Property and Economy among reindeer herders and hunters in a Dolgan village, North-western Republic of Sakha, Siberia.

Urung Khaia is the most north-western village in the Republic of Sakha and belongs to the Anabarski district. Out of a total population of 1200, 900 are Dolgans, the rest being either Evenki or Sakha. Dolgans are a Sakha speaking ethnic group and belong to the so called Numerically Small People. Urung Khaia is the only Dolgan village in the territory of the Republic of Sakha (most Dolgans live in the northern part of Krasnoiarski Krai). Uurung Khaia was traditionally a so called "agricultural" settlement, i.e. the main employer in this village was the state farm (sovkhoz) and most people were engaged there in hunting, fishing and reindeer herding. The Republic of Sakha was one region in the Soviet Union, where these traditional activities of the northern minorities were most centralized and controlled by the state. Because of the large territory, the collectivised hunting and reindeer herding economy was never efficient in the Republic of Sakha. High transportation and production costs were covered by state subsidies. After the collapse of the Soviet Union and the planned economy, the state subsidies decreased dramatically and the whole northern "agriculture" had to be restructured and oriented towards a market economy.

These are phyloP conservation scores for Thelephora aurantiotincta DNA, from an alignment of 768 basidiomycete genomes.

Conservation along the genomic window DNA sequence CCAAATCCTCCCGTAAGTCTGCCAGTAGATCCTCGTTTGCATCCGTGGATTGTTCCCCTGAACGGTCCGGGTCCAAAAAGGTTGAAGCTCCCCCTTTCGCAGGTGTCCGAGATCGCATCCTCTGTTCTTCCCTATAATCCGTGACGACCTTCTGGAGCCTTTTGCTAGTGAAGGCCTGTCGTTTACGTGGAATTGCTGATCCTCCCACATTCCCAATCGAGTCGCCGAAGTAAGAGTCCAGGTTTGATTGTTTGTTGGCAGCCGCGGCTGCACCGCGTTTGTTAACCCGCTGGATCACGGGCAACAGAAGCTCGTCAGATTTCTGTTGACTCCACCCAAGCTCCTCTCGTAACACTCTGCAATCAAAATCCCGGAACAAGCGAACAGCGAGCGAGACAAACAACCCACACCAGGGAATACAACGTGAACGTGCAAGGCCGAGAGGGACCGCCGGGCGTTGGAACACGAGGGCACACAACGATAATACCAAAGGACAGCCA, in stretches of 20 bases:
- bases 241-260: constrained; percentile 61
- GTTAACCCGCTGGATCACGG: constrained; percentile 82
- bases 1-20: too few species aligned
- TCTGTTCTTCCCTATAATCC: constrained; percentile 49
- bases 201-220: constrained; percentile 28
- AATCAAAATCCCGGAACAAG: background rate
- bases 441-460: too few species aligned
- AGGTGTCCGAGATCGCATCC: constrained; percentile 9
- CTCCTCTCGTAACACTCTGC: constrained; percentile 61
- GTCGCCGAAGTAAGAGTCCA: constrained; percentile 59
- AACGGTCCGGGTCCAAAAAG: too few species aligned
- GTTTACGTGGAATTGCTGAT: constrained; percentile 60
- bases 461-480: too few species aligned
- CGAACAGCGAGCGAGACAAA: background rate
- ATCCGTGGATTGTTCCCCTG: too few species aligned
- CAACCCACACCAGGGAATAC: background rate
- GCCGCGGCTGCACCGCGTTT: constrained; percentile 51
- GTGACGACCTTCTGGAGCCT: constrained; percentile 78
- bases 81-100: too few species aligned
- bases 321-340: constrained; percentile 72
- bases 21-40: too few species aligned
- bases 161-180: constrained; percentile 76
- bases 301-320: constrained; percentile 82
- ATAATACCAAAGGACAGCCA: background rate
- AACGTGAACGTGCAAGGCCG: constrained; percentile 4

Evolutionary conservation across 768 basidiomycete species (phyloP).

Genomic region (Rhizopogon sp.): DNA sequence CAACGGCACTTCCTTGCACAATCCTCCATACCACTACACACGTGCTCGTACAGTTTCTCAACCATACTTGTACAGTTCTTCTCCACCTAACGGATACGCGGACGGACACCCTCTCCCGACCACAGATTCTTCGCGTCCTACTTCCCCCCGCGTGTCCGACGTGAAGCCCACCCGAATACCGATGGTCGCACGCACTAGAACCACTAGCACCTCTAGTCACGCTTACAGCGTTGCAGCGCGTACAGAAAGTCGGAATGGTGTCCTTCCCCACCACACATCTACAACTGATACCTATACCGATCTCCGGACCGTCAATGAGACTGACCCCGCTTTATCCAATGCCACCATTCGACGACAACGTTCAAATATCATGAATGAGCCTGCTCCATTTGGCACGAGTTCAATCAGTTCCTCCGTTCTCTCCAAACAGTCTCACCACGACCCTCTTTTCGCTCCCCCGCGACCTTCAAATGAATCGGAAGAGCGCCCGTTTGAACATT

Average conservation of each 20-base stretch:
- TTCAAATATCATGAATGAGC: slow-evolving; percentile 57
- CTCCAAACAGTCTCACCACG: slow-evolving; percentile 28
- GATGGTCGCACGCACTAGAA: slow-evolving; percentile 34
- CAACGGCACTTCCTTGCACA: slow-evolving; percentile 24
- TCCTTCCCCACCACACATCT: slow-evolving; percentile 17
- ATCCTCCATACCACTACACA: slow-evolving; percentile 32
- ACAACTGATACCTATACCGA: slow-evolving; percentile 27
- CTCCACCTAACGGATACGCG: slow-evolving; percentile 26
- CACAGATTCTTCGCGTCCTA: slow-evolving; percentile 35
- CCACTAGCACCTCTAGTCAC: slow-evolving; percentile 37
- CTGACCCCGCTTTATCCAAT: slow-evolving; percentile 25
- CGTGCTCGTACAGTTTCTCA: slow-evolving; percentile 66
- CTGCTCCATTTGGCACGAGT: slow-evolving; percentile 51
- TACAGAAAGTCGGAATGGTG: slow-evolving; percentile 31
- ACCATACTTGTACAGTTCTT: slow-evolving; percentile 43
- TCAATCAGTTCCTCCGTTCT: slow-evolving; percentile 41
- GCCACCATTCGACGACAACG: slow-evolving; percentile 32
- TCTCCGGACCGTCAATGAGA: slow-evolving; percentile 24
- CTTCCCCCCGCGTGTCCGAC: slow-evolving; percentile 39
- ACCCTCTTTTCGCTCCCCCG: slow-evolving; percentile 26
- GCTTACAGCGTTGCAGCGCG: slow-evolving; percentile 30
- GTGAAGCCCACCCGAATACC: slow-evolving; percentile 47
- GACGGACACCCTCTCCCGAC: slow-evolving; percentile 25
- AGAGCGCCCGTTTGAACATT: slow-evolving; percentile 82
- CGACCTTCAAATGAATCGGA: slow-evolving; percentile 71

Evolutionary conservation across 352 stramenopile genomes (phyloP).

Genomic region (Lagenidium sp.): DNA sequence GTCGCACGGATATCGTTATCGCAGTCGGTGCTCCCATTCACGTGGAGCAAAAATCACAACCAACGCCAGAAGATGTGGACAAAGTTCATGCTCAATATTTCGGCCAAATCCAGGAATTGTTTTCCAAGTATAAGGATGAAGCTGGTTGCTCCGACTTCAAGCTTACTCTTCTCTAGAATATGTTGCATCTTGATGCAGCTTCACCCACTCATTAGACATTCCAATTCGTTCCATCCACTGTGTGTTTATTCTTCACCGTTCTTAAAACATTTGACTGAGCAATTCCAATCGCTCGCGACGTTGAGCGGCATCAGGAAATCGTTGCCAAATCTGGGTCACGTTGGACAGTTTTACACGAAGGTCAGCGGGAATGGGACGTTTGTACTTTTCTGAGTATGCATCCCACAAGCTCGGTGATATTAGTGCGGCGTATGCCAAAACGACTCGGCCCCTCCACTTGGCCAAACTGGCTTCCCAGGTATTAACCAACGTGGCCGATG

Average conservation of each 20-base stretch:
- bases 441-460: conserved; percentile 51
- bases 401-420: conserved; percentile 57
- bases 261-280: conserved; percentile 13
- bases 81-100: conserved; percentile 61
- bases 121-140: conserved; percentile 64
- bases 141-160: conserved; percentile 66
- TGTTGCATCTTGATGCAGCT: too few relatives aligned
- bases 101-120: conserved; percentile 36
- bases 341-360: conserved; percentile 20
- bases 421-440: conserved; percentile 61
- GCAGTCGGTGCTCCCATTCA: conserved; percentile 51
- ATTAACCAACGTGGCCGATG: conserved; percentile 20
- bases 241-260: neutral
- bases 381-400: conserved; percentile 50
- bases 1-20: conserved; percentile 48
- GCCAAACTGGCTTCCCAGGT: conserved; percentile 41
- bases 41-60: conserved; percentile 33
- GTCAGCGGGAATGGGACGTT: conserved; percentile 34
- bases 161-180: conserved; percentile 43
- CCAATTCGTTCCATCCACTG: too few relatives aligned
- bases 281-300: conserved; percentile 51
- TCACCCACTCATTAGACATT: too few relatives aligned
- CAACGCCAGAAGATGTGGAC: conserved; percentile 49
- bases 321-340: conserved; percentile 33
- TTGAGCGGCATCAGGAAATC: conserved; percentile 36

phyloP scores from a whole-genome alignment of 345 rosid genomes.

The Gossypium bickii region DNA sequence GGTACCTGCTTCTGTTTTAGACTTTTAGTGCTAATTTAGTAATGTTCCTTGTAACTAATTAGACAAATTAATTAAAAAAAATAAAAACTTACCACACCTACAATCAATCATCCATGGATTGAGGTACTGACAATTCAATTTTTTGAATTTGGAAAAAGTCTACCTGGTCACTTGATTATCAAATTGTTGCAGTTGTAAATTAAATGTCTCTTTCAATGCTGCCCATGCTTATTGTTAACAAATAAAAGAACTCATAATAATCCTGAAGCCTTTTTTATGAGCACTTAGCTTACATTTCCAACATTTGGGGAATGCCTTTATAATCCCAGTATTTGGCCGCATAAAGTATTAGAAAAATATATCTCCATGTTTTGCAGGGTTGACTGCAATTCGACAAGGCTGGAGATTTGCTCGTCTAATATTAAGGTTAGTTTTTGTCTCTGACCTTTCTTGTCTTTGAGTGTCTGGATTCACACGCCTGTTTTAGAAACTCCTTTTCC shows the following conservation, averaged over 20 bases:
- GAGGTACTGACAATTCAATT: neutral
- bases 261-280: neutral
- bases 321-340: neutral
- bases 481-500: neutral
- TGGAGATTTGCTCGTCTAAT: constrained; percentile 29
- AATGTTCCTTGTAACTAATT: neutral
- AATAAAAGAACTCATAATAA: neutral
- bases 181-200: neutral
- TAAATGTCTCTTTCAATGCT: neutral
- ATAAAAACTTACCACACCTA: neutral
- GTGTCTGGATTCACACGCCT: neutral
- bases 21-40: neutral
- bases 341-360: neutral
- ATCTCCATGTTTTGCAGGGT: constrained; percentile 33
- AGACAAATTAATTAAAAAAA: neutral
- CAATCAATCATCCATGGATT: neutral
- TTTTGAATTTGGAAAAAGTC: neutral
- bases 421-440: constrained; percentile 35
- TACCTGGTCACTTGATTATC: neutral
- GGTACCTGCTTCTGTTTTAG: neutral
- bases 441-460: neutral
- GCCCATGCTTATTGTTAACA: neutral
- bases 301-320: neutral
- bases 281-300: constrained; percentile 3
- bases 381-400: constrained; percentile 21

In my dissertation project at the Max-Planck Institute with the working title "Work-in-progress: property relations and kinship structure in a Dolgan village, North-western Republic of Sakha", I try to analyse the survival strategies of the population of the northern districts of the Republic of Sakha. In Soviet times the population in the North was well supplied, wages were high and access to education and health care was easy. Today the formerly subsidised production and infrastructure is in a deep crisis and people have to develop new ways of earning their living. Old state farms, created in the 1940s, were renamed as MUPs (munitsipal'noie unitarnoie pred'priatie), and transferred from the central state budget to the municipalities where they are situated. The enterprises have maintained their structure and ways of production. Most former workers formally have staid in the MUP, but a large part of their income comes from private fishing and hunting. The Republic of Sakha was the first region in Siberia to pass laws that allowed a economic reorganisation of the northern minorities, and because of that there is a wide variety of other enterprises that are, depending on their status, more or less independent of the MUP and district structures. How these different institutions are connected with each other and the state or district structures, is one topic of my research project. Property relations in the Arctic North are not only determined by land use rights, but also by strategies of marketing and by access to state subsidies. These networks, which exist mostly informally and on the basis of personal or kin relations, cover the whole "economic landscape" and support people's survival during the current economic and political crisis.